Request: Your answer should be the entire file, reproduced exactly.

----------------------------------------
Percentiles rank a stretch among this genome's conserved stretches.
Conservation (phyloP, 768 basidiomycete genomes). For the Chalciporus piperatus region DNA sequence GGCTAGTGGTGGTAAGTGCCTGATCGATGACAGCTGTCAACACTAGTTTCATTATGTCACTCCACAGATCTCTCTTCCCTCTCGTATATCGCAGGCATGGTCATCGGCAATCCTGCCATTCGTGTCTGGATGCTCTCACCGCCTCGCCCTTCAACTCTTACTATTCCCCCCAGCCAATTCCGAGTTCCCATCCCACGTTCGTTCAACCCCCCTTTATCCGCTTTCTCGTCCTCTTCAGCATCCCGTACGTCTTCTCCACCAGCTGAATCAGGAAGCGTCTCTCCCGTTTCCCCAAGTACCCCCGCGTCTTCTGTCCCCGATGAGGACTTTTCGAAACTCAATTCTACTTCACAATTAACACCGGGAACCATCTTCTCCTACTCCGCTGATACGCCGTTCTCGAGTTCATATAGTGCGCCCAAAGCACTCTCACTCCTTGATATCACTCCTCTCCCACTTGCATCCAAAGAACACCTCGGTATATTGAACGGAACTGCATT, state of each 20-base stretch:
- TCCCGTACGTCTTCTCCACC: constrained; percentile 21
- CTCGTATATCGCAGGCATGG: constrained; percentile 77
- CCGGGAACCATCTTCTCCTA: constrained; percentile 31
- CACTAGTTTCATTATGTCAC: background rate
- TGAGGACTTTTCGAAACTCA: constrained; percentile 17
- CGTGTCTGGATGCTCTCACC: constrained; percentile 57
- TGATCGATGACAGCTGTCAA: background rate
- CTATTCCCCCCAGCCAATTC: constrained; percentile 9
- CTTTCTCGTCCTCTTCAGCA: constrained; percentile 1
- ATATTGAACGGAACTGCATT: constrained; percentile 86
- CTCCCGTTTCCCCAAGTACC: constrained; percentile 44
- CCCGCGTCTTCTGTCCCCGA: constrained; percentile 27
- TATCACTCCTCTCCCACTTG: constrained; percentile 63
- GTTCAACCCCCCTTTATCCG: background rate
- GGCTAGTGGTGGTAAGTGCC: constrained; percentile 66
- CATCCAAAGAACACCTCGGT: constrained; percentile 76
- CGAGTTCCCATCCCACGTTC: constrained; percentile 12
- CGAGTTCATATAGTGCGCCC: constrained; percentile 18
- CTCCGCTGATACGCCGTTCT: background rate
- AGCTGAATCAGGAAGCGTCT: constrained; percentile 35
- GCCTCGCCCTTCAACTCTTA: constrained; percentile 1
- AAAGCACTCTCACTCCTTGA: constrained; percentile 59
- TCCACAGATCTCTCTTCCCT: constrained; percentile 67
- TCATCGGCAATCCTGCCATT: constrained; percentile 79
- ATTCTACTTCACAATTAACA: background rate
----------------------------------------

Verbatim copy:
Percentiles rank a stretch among this genome's conserved stretches.
Conservation (phyloP, 768 basidiomycete genomes). For the Chalciporus piperatus region DNA sequence GGCTAGTGGTGGTAAGTGCCTGATCGATGACAGCTGTCAACACTAGTTTCATTATGTCACTCCACAGATCTCTCTTCCCTCTCGTATATCGCAGGCATGGTCATCGGCAATCCTGCCATTCGTGTCTGGATGCTCTCACCGCCTCGCCCTTCAACTCTTACTATTCCCCCCAGCCAATTCCGAGTTCCCATCCCACGTTCGTTCAACCCCCCTTTATCCGCTTTCTCGTCCTCTTCAGCATCCCGTACGTCTTCTCCACCAGCTGAATCAGGAAGCGTCTCTCCCGTTTCCCCAAGTACCCCCGCGTCTTCTGTCCCCGATGAGGACTTTTCGAAACTCAATTCTACTTCACAATTAACACCGGGAACCATCTTCTCCTACTCCGCTGATACGCCGTTCTCGAGTTCATATAGTGCGCCCAAAGCACTCTCACTCCTTGATATCACTCCTCTCCCACTTGCATCCAAAGAACACCTCGGTATATTGAACGGAACTGCATT, state of each 20-base stretch:
- TCCCGTACGTCTTCTCCACC: constrained; percentile 21
- CTCGTATATCGCAGGCATGG: constrained; percentile 77
- CCGGGAACCATCTTCTCCTA: constrained; percentile 31
- CACTAGTTTCATTATGTCAC: background rate
- TGAGGACTTTTCGAAACTCA: constrained; percentile 17
- CGTGTCTGGATGCTCTCACC: constrained; percentile 57
- TGATCGATGACAGCTGTCAA: background rate
- CTATTCCCCCCAGCCAATTC: constrained; percentile 9
- CTTTCTCGTCCTCTTCAGCA: constrained; percentile 1
- ATATTGAACGGAACTGCATT: constrained; percentile 86
- CTCCCGTTTCCCCAAGTACC: constrained; percentile 44
- CCCGCGTCTTCTGTCCCCGA: constrained; percentile 27
- TATCACTCCTCTCCCACTTG: constrained; percentile 63
- GTTCAACCCCCCTTTATCCG: background rate
- GGCTAGTGGTGGTAAGTGCC: constrained; percentile 66
- CATCCAAAGAACACCTCGGT: constrained; percentile 76
- CGAGTTCCCATCCCACGTTC: constrained; percentile 12
- CGAGTTCATATAGTGCGCCC: constrained; percentile 18
- CTCCGCTGATACGCCGTTCT: background rate
- AGCTGAATCAGGAAGCGTCT: constrained; percentile 35
- GCCTCGCCCTTCAACTCTTA: constrained; percentile 1
- AAAGCACTCTCACTCCTTGA: constrained; percentile 59
- TCCACAGATCTCTCTTCCCT: constrained; percentile 67
- TCATCGGCAATCCTGCCATT: constrained; percentile 79
- ATTCTACTTCACAATTAACA: background rate